The center ‘plans to offer educators interdisciplinary graduate programs in Holocaust and Genocide Studies, incorporating history, Jewish studies, literature, law, philosophy and social work’

BY ILANIT CHERNICK
Yeshiva U. to open Holocaust and Genocide Studies Center

Yeshiva University’s Wilf Campus where the Emil A. and Jenny Fish Center for Holocaust and Genocide Studies will be based.. (photo credit: Wikimedia Commons)

“The center’s consequential mission will be to train both school and university educators in the field of Holocaust and Genocide Studies, with plans to offer graduate programs in the discipline,” the university announced on its website on Friday.

The Emil A. and Jenny Fish Center for Holocaust and Genocide Studies is named for Holocaust survivor Emil Fish, who is funding the project.

“We must know the history about what happened and why and what the implications are for today,” Fish explained. “The Center will educate young people and adults about a singular event in history that regrettably, too few people understand, including what conditions existed before the Nazis ascended to power, how they rose to leadership positions, and why they targeted Jews.”

Born in Bardejov, Slovakia, Fish was sent as a young boy with his mother and sister to Bergen-Belsen, from where he was liberated in 1945. The family later reunited with Fish’s father and immigrated to Canada, and moved to Los Angeles in 1955.

Fish is the founder and president of the Bardejov Jewish Preservation Committee, which works to preserve and create a memorial for the survivors of the Holocaust in the Jewish suburb in Bardejov, a UNESCO World Heritage Site.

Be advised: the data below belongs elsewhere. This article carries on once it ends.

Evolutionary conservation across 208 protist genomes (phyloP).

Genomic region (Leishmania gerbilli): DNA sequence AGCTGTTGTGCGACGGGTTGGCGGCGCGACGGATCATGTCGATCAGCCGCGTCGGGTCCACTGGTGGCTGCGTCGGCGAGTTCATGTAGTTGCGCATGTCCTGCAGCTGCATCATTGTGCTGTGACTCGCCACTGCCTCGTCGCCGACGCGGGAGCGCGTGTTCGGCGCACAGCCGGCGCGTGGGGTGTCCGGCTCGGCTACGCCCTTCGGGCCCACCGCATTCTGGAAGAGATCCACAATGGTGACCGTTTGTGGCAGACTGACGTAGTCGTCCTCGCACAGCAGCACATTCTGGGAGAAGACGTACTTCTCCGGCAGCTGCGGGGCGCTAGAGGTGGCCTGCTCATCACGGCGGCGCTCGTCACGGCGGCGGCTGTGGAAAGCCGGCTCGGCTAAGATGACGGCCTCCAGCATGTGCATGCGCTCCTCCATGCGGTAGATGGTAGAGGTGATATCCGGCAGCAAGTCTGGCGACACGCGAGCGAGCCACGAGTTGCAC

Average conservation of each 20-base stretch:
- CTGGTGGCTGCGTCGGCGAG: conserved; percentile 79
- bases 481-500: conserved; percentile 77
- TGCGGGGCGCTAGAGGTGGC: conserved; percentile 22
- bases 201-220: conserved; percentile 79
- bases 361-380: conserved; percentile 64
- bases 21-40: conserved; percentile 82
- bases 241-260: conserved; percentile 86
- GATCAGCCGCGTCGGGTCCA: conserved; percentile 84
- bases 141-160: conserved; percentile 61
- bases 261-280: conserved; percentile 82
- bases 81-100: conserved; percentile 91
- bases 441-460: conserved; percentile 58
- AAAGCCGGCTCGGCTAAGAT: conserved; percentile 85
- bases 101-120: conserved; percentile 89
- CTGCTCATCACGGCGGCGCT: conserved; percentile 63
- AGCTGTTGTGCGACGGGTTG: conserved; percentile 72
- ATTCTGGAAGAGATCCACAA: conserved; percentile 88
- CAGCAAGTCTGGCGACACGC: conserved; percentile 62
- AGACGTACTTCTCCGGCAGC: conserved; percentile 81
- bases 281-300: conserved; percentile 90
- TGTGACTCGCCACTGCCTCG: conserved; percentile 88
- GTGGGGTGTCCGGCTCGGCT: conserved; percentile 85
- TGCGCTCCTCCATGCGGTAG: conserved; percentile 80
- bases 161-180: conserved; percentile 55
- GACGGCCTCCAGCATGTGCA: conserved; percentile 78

As antisemitism continues to remain rampant in New York and across the United States, and knowledge of the Holocaust begins to falter among future generations, Fish said that he believes “it is important to provide educators with the resources and programs needed to impart the relevancy of the Holocaust to a new generation of students who know less and less about this.”

YU President Dr. Ari Berman said that as “Holocaust education and awareness across the globe is transitioning from a pedagogy of living testimony to one anchored in memory, the center… will serve a crucial role as a leader and role model for a new generation of Holocaust scholarship and education.”

The center plans to offer educators interdisciplinary graduate programs in Holocaust and Genocide Studies, incorporating history, Jewish studies, literature, law, philosophy and social work.

The Center, which will be located on YU’s Wilf Campus, will conduct academic research and organize public events to further the goal of extending Holocaust education to people of all ages and backgrounds.

“By leveraging the uniquely qualified faculty and resources of Yeshiva University’s undergraduate, graduate, and professional schools and affiliates, the Center will be an impactful and essential focus of research, education, teacher training, and public programming,” YU explained.